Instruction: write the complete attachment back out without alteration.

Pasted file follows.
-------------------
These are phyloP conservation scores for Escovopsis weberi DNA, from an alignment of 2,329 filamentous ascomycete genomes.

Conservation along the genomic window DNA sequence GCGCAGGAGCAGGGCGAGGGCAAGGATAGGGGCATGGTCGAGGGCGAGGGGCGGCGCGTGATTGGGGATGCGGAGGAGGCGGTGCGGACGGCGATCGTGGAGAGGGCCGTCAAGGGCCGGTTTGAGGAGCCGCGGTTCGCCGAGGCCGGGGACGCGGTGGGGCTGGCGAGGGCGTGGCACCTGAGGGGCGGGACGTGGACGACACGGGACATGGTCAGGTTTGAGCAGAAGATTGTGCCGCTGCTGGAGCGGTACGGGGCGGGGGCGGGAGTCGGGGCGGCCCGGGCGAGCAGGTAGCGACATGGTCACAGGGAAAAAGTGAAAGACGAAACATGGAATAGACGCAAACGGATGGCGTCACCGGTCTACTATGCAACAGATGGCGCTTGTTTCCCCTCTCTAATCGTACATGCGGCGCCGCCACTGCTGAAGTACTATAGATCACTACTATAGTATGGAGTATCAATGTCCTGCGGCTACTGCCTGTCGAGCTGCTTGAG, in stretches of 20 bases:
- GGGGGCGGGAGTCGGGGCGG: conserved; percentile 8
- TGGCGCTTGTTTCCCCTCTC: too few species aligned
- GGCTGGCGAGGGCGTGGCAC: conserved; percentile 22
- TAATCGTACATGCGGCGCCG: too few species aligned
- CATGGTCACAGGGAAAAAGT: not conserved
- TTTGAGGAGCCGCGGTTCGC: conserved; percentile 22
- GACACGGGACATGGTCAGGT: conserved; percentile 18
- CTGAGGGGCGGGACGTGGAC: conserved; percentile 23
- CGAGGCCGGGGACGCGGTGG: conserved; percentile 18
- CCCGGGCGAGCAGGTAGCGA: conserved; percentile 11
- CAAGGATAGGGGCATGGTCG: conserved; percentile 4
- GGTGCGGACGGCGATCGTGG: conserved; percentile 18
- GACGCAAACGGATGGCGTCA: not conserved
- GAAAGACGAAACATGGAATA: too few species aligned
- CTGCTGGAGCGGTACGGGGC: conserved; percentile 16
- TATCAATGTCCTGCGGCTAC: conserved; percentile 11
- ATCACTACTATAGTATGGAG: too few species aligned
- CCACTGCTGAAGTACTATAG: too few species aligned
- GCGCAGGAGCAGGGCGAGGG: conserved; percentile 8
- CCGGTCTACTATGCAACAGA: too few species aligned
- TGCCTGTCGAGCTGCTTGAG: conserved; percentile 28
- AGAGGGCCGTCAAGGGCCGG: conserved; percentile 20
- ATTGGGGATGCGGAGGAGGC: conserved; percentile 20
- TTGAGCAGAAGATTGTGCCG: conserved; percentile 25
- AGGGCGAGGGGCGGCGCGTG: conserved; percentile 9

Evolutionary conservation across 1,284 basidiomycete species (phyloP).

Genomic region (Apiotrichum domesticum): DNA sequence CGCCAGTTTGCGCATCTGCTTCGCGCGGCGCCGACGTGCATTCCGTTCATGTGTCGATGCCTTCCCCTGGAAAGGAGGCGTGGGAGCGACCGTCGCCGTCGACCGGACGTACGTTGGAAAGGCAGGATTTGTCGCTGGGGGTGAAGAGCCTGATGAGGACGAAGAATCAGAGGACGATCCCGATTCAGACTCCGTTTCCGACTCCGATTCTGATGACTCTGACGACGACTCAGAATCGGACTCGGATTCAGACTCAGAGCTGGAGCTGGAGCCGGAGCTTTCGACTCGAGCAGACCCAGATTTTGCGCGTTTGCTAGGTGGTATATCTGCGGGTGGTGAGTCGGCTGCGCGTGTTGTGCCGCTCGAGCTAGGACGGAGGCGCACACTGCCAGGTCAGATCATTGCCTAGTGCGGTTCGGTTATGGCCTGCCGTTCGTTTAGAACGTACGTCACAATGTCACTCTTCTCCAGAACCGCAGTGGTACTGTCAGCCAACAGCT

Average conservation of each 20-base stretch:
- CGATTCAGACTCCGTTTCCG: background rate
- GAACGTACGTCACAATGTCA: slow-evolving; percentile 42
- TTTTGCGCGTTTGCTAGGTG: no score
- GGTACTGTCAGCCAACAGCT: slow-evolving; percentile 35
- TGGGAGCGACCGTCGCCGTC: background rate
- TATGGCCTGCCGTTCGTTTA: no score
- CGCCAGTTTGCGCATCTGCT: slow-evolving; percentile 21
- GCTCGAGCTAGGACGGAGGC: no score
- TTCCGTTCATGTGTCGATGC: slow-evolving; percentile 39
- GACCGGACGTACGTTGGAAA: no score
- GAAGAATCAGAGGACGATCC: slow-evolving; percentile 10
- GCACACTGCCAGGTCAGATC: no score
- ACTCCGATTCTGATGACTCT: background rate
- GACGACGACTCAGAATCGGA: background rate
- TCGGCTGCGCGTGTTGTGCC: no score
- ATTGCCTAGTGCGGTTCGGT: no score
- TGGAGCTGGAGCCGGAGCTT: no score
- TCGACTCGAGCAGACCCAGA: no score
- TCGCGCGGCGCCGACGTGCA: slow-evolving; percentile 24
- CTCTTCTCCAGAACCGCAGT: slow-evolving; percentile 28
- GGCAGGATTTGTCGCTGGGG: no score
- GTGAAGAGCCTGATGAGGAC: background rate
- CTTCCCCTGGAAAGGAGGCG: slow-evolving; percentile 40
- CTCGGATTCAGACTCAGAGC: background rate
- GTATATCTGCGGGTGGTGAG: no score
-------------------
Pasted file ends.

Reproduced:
These are phyloP conservation scores for Escovopsis weberi DNA, from an alignment of 2,329 filamentous ascomycete genomes.

Conservation along the genomic window DNA sequence GCGCAGGAGCAGGGCGAGGGCAAGGATAGGGGCATGGTCGAGGGCGAGGGGCGGCGCGTGATTGGGGATGCGGAGGAGGCGGTGCGGACGGCGATCGTGGAGAGGGCCGTCAAGGGCCGGTTTGAGGAGCCGCGGTTCGCCGAGGCCGGGGACGCGGTGGGGCTGGCGAGGGCGTGGCACCTGAGGGGCGGGACGTGGACGACACGGGACATGGTCAGGTTTGAGCAGAAGATTGTGCCGCTGCTGGAGCGGTACGGGGCGGGGGCGGGAGTCGGGGCGGCCCGGGCGAGCAGGTAGCGACATGGTCACAGGGAAAAAGTGAAAGACGAAACATGGAATAGACGCAAACGGATGGCGTCACCGGTCTACTATGCAACAGATGGCGCTTGTTTCCCCTCTCTAATCGTACATGCGGCGCCGCCACTGCTGAAGTACTATAGATCACTACTATAGTATGGAGTATCAATGTCCTGCGGCTACTGCCTGTCGAGCTGCTTGAG, in stretches of 20 bases:
- GGGGGCGGGAGTCGGGGCGG: conserved; percentile 8
- TGGCGCTTGTTTCCCCTCTC: too few species aligned
- GGCTGGCGAGGGCGTGGCAC: conserved; percentile 22
- TAATCGTACATGCGGCGCCG: too few species aligned
- CATGGTCACAGGGAAAAAGT: not conserved
- TTTGAGGAGCCGCGGTTCGC: conserved; percentile 22
- GACACGGGACATGGTCAGGT: conserved; percentile 18
- CTGAGGGGCGGGACGTGGAC: conserved; percentile 23
- CGAGGCCGGGGACGCGGTGG: conserved; percentile 18
- CCCGGGCGAGCAGGTAGCGA: conserved; percentile 11
- CAAGGATAGGGGCATGGTCG: conserved; percentile 4
- GGTGCGGACGGCGATCGTGG: conserved; percentile 18
- GACGCAAACGGATGGCGTCA: not conserved
- GAAAGACGAAACATGGAATA: too few species aligned
- CTGCTGGAGCGGTACGGGGC: conserved; percentile 16
- TATCAATGTCCTGCGGCTAC: conserved; percentile 11
- ATCACTACTATAGTATGGAG: too few species aligned
- CCACTGCTGAAGTACTATAG: too few species aligned
- GCGCAGGAGCAGGGCGAGGG: conserved; percentile 8
- CCGGTCTACTATGCAACAGA: too few species aligned
- TGCCTGTCGAGCTGCTTGAG: conserved; percentile 28
- AGAGGGCCGTCAAGGGCCGG: conserved; percentile 20
- ATTGGGGATGCGGAGGAGGC: conserved; percentile 20
- TTGAGCAGAAGATTGTGCCG: conserved; percentile 25
- AGGGCGAGGGGCGGCGCGTG: conserved; percentile 9

Evolutionary conservation across 1,284 basidiomycete species (phyloP).

Genomic region (Apiotrichum domesticum): DNA sequence CGCCAGTTTGCGCATCTGCTTCGCGCGGCGCCGACGTGCATTCCGTTCATGTGTCGATGCCTTCCCCTGGAAAGGAGGCGTGGGAGCGACCGTCGCCGTCGACCGGACGTACGTTGGAAAGGCAGGATTTGTCGCTGGGGGTGAAGAGCCTGATGAGGACGAAGAATCAGAGGACGATCCCGATTCAGACTCCGTTTCCGACTCCGATTCTGATGACTCTGACGACGACTCAGAATCGGACTCGGATTCAGACTCAGAGCTGGAGCTGGAGCCGGAGCTTTCGACTCGAGCAGACCCAGATTTTGCGCGTTTGCTAGGTGGTATATCTGCGGGTGGTGAGTCGGCTGCGCGTGTTGTGCCGCTCGAGCTAGGACGGAGGCGCACACTGCCAGGTCAGATCATTGCCTAGTGCGGTTCGGTTATGGCCTGCCGTTCGTTTAGAACGTACGTCACAATGTCACTCTTCTCCAGAACCGCAGTGGTACTGTCAGCCAACAGCT

Average conservation of each 20-base stretch:
- CGATTCAGACTCCGTTTCCG: background rate
- GAACGTACGTCACAATGTCA: slow-evolving; percentile 42
- TTTTGCGCGTTTGCTAGGTG: no score
- GGTACTGTCAGCCAACAGCT: slow-evolving; percentile 35
- TGGGAGCGACCGTCGCCGTC: background rate
- TATGGCCTGCCGTTCGTTTA: no score
- CGCCAGTTTGCGCATCTGCT: slow-evolving; percentile 21
- GCTCGAGCTAGGACGGAGGC: no score
- TTCCGTTCATGTGTCGATGC: slow-evolving; percentile 39
- GACCGGACGTACGTTGGAAA: no score
- GAAGAATCAGAGGACGATCC: slow-evolving; percentile 10
- GCACACTGCCAGGTCAGATC: no score
- ACTCCGATTCTGATGACTCT: background rate
- GACGACGACTCAGAATCGGA: background rate
- TCGGCTGCGCGTGTTGTGCC: no score
- ATTGCCTAGTGCGGTTCGGT: no score
- TGGAGCTGGAGCCGGAGCTT: no score
- TCGACTCGAGCAGACCCAGA: no score
- TCGCGCGGCGCCGACGTGCA: slow-evolving; percentile 24
- CTCTTCTCCAGAACCGCAGT: slow-evolving; percentile 28
- GGCAGGATTTGTCGCTGGGG: no score
- GTGAAGAGCCTGATGAGGAC: background rate
- CTTCCCCTGGAAAGGAGGCG: slow-evolving; percentile 40
- CTCGGATTCAGACTCAGAGC: background rate
- GTATATCTGCGGGTGGTGAG: no score